Armour in the Boppard Panels

Men in armour are a frequent sight in medieval art, including stained glass, and provide an invaluable source of information to those studying arms and armour. Since it is made of steel that rusts or can be recycled or reused, relatively little of the original plate armour remains, and even rarer are the leather straps and pins that held the pieces together. Images of armour found in stained glass, paintings, tombs and brasses, give vital insight into the the details of the armour and the way in which it was worn.

There are three main images of armed men in the Burrell Collection Boppard windows, appearing in the Agony in the Garden, Christ before Pilate and Resurrection panels, as shown below.

Detail from Agony in the Garden
Detail from Agony in the Garden
Detail from Christ before Pilate
Detail from Christ before Pilate
Detail from Resurrection Panel
Detail from Resurrection Panel

At the time the Boppard windows were painted (early 15th century), the two most important areas of fine armour production were Germany and Italy (mainly Milan). It is also an important period in armour design, with the transition into full body armour and plate armour.

The detail from Agony in the Garden shows a man wearing a sallet (a war helmet) and a kind of bevor or aventail. The bevor worn with a sallet, protected the throat and neck and was made of solid plate or lames (overlapping strips of steel held together with leather straps to which they were riveted). Interestingly, in this case it would appear that the chin area is in solid plate, but the throat and neck protection are in mail. This would require the bevor to be held in position by attachment to the sallet with straps. In battle, he would pull the sallet down to protect his face, looking through the two slits in the helmet. A selection of German sallets is shown in the image below  by Eugène Viollet-le-Duc, a 19th century French architect and theorist.

German sallets is shown in the image below  by Eugène Viollet-le-Duc
German sallets is shown in the image below by Eugène Viollet-le-Duc

St. Quirinus, carved on a German oak stall end from the Lower Rhine late 15th-early 16th century, shown below and on display in the Burrell, is wearing a very similar sallet. This stall end was possibly made by the woodcarver Heinrich Bernts of Kalkar (d.1509).

 

Burrell Collection German oak stall end with St. Quirinus - Lower Rhine late 15th-early 16th century
Burrell Collection German oak stall end with St. Quirinus – Lower Rhine late 15th-early 16th century

The man in the detail below from Christ before Pilate is wearing a great bassinet, where the helmet, visor, chin and neck protection are all made of plate steel (replacing the mail aventail).

The rounded visor became popular in Germany, as shown in the detail below from a German painting of 1435, by Konrad Witz.

the detail from a German painting of 1435, by Konrad Witz http://en.wikipedia.org/wiki/File:Konrad_Witz_Sabobai_And_Benaiah_(1435)_fragment.jpg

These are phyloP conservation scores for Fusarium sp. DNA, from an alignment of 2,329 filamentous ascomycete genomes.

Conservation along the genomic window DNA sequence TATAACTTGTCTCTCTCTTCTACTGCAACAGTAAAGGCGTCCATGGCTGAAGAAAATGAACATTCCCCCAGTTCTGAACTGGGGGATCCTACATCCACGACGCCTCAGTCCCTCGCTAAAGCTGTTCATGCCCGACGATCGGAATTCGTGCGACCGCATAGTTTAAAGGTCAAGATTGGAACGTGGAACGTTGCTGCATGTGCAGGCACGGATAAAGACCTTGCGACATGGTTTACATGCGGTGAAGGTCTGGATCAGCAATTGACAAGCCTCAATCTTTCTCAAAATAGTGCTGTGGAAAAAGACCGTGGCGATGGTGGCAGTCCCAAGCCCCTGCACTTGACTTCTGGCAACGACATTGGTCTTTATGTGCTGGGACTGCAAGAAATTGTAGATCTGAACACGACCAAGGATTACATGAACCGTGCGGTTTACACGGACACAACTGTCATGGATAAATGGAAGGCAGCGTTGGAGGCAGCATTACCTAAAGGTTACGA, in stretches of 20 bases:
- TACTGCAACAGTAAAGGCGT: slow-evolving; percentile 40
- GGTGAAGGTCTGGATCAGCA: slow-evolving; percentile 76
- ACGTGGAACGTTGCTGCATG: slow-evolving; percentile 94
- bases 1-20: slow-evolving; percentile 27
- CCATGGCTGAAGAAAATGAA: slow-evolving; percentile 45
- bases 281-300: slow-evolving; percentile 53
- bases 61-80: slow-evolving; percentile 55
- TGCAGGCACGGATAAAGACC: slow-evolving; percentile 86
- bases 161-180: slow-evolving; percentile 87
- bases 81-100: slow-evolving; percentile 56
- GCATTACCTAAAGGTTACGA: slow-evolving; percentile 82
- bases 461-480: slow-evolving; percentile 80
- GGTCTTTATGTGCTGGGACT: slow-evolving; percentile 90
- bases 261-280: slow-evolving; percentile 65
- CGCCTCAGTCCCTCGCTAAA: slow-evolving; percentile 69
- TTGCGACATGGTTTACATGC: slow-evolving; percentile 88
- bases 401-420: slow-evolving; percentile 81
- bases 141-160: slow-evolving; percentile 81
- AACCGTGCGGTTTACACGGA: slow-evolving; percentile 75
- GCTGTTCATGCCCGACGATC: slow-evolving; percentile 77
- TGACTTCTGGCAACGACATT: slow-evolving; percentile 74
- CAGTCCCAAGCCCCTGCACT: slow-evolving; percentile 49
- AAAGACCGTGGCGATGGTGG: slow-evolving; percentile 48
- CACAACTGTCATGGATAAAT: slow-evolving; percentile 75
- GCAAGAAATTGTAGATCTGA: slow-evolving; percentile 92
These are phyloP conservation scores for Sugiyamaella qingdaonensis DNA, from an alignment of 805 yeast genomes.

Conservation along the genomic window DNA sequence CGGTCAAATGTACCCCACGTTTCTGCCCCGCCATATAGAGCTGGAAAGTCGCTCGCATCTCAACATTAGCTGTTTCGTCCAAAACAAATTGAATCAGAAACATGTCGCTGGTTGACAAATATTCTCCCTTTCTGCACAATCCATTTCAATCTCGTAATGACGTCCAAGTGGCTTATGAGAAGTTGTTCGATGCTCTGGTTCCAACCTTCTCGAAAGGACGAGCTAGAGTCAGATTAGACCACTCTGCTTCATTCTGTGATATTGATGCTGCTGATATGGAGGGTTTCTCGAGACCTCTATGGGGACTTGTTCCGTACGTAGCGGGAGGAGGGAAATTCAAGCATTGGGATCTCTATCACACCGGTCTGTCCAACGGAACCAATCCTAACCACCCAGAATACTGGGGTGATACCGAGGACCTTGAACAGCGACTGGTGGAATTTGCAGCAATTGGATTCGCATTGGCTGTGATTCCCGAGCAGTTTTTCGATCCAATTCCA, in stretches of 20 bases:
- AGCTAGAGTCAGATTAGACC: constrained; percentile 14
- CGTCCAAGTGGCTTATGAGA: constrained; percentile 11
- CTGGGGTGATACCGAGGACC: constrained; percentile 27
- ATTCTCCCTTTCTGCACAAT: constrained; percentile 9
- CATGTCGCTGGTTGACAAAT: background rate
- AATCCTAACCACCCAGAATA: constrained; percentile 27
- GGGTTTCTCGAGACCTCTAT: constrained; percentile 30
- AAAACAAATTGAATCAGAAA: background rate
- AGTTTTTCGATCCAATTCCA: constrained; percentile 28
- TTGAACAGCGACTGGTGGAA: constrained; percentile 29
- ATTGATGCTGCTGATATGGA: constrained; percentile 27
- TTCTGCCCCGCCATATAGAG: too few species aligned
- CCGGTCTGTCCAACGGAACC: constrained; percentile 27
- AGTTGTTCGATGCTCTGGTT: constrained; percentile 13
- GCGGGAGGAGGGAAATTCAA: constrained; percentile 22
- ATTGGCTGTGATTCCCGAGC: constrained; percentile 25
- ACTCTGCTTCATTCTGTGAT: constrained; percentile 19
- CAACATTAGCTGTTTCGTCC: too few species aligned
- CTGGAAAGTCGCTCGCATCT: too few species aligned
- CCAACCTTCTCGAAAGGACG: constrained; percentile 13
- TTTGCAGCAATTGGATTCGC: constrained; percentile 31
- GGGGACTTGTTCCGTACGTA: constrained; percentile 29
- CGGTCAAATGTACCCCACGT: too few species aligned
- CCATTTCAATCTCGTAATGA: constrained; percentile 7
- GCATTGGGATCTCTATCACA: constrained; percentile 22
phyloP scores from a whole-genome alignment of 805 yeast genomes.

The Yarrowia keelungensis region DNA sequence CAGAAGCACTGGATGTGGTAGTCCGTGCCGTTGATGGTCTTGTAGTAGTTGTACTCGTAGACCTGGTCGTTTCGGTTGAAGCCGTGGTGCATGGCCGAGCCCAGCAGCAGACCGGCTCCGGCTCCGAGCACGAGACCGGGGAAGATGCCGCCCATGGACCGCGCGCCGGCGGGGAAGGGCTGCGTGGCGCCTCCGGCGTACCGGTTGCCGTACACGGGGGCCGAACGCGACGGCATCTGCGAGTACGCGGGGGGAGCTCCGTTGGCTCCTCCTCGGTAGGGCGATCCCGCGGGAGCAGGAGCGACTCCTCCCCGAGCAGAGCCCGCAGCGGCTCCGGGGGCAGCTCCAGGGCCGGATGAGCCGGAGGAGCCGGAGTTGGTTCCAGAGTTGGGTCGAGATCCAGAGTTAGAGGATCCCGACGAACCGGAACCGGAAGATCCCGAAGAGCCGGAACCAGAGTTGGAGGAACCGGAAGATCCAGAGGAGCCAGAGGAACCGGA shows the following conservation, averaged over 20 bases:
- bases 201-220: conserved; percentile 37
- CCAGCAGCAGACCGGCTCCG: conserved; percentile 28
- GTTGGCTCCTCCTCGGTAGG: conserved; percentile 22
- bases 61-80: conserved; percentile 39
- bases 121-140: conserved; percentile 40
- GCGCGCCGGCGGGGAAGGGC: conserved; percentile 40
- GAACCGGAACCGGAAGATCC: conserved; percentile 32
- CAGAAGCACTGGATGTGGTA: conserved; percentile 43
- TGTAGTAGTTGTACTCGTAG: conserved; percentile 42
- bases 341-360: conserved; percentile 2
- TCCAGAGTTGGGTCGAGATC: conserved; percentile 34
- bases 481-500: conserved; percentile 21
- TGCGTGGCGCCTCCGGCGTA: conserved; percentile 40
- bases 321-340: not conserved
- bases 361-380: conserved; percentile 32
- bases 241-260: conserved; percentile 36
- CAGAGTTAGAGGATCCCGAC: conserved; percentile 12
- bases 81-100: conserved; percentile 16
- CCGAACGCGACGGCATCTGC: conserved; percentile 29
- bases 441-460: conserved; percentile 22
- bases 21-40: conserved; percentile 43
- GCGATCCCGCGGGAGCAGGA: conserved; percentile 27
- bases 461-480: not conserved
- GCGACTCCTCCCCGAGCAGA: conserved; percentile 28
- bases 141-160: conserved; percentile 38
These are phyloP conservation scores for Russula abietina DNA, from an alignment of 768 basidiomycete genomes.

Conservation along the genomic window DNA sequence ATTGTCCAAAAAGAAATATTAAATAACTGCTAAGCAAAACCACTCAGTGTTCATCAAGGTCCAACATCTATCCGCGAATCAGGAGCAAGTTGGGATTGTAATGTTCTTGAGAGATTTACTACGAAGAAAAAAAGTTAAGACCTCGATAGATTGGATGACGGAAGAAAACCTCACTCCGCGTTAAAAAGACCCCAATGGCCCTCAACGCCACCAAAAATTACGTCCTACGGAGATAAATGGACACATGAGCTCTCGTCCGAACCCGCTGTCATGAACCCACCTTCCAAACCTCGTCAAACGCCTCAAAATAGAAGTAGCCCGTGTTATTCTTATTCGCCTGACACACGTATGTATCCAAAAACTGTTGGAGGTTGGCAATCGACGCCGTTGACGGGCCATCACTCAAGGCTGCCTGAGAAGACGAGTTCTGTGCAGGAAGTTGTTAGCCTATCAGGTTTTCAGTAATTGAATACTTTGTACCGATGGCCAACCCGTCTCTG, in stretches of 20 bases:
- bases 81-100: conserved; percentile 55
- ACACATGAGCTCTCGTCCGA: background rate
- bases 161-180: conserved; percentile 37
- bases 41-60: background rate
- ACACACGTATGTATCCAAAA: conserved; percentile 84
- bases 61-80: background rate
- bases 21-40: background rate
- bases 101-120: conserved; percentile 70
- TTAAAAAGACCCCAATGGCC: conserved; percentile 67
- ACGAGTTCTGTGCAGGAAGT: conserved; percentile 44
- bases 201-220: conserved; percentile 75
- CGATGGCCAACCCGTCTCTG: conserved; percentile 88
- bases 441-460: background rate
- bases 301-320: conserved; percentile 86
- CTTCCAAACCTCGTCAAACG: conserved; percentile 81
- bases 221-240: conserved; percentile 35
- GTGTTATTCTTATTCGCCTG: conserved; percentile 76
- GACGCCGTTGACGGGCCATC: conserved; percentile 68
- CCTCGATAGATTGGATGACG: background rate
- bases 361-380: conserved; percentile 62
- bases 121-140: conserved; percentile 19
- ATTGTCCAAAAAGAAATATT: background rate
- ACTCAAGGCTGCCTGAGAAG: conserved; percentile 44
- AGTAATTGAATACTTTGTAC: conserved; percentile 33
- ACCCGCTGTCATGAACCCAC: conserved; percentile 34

the detail from a German painting of 1435, by Konrad Witz
http://en.wikipedia.org/wiki/File:Konrad_Witz_Sabobai_And_Benaiah_(1435)_fragment.jpg

The small circular metal shield (or Besague) worn by our Boppard knight detailed below, just beneath his left shoulder, differs from the leaf shaped protection on the right side as he would have carried a lance under his right arm.

Detail from Christ before Pilate
Detail from Christ before Pilate

The soldier on the right in the Resurrection panel detailed below, wears a Kastenburst breastplate, with flat surfaces and a sharp angular design. German armour had a more angular design than the more rounded Italian armour, as can be seen in the fabulous Avant Armour in Glasgow’s collection, made in Milan about 1445.

 

Detail from Resurrection Panel
Detail from Resurrection Panel
Avant Armour made in the Corio Workshop in Milan, Italy around 1445 (Glasgow Museums Collection)
Avant Armour made in the Corio Workshop in Milan, Italy around 1445
(Glasgow Museums Collection)

All our soldiers wear a mail skirt to protect the lower body. The armour of the soldier on the right is richly decorated with gilding.

 

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The Boppard Faces

We need your help! Please take part in the experiment at the bottom of this blog.

There are over 44 faces in the Burrell Collection Boppard panels, and all display a uniformly consistent style of painting, suggesting that all the panels were painted by the same artist. In the context of the stories displayed in the panels it is easy to discern who is who and the baddies from the goodies. But can you do it from the character of the face alone?

We have cut out 44 of the faces (some are in armour so little of their face is visible) and reoriented them to a standard format. Here they are:

Boppard-Faces_001

Boppard-Faces_002

Boppard-Faces_003

We have setup a webpage to allow you to pick out who are the baddies. You can also have a go at identifying the faces representing God (2 images), Jesus (3 images), Mary (3 images) and the devil (1 image). You can then submit your choices so we can analyse the results in the first blog in June.

Please take part as the more results the better! The button will load a page from my own website (Ayrshire Members’ Centre for the National Trust for Scotland – it has nothing to do with the NTS)

FacesButton